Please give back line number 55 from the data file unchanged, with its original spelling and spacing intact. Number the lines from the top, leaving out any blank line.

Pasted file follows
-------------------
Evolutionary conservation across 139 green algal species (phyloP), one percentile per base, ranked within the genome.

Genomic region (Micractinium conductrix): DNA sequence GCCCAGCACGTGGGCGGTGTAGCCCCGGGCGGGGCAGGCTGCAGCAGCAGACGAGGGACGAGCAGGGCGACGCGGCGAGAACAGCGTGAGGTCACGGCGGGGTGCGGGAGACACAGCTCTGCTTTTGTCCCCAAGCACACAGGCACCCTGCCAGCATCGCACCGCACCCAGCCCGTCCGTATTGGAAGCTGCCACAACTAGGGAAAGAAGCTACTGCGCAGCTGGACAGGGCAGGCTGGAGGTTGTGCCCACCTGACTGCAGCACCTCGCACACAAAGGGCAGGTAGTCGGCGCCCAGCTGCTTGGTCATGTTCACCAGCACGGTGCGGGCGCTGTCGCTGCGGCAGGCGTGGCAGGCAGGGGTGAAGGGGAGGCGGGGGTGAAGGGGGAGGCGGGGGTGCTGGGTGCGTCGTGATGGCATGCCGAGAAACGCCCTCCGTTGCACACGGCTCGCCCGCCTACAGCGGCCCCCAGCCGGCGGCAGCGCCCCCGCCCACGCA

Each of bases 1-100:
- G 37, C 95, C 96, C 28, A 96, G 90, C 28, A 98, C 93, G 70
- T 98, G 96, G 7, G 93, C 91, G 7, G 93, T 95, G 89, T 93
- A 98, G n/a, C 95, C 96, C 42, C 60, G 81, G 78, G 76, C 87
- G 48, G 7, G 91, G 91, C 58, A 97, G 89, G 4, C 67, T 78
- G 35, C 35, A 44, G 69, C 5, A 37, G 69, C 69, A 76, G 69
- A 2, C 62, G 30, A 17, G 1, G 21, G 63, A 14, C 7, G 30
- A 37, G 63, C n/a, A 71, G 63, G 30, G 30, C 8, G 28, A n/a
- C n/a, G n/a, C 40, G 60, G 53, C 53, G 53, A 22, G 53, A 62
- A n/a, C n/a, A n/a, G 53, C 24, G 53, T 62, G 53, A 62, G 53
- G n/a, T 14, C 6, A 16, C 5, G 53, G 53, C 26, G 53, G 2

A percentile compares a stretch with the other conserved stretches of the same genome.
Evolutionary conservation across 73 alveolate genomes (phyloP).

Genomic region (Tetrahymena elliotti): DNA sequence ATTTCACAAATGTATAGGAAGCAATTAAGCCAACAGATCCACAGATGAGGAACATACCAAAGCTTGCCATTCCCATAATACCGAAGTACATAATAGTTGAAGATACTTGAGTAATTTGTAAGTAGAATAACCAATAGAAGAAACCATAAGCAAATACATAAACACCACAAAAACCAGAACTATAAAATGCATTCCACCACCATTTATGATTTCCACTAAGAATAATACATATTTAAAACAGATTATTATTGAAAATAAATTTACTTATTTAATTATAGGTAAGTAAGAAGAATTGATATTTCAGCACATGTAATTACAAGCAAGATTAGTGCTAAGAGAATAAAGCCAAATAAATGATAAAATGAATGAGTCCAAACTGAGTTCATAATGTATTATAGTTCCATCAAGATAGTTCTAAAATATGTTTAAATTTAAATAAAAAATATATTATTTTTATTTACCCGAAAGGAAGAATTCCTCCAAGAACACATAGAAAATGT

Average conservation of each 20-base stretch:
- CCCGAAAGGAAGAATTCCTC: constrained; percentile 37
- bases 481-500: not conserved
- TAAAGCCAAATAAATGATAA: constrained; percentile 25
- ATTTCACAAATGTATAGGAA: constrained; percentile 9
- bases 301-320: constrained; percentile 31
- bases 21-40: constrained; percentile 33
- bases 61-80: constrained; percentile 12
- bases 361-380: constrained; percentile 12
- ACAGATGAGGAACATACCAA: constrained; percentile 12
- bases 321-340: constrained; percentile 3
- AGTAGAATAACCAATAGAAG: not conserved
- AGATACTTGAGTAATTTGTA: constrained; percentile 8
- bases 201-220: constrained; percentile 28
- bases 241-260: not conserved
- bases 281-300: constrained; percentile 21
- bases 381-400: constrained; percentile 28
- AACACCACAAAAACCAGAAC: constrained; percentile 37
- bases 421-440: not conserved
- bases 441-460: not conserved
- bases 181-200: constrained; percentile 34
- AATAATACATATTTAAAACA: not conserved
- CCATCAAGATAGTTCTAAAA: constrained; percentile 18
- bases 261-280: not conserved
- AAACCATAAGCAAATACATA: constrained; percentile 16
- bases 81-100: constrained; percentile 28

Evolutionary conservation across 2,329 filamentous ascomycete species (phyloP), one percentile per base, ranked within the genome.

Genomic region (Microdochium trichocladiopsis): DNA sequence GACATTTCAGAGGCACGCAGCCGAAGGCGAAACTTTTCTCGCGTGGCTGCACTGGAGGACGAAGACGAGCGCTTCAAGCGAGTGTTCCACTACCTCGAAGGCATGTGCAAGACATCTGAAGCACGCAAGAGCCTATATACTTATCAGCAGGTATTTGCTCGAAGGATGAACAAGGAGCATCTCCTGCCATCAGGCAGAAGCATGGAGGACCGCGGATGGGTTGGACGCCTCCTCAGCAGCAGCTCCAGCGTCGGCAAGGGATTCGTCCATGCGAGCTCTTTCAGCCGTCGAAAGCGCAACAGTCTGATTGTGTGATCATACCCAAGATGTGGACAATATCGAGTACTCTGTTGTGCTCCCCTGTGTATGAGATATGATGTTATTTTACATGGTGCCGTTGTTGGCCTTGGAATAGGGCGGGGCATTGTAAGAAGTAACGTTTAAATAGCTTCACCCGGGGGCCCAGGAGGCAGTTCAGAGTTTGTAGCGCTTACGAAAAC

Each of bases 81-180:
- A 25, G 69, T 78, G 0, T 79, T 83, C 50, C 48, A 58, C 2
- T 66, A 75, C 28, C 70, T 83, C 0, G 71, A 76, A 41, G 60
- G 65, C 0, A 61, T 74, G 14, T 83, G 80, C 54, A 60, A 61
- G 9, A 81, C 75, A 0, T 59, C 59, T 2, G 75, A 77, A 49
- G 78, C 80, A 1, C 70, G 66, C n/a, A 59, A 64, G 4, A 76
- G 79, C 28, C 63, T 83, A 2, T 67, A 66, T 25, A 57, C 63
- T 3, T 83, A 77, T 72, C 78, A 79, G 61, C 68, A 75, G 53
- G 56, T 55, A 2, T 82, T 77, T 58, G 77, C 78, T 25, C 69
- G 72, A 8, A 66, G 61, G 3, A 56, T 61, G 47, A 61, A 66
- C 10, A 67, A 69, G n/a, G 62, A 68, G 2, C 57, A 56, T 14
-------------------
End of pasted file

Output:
- C 10, A 67, A 69, G n/a, G 62, A 68, G 2, C 57, A 56, T 14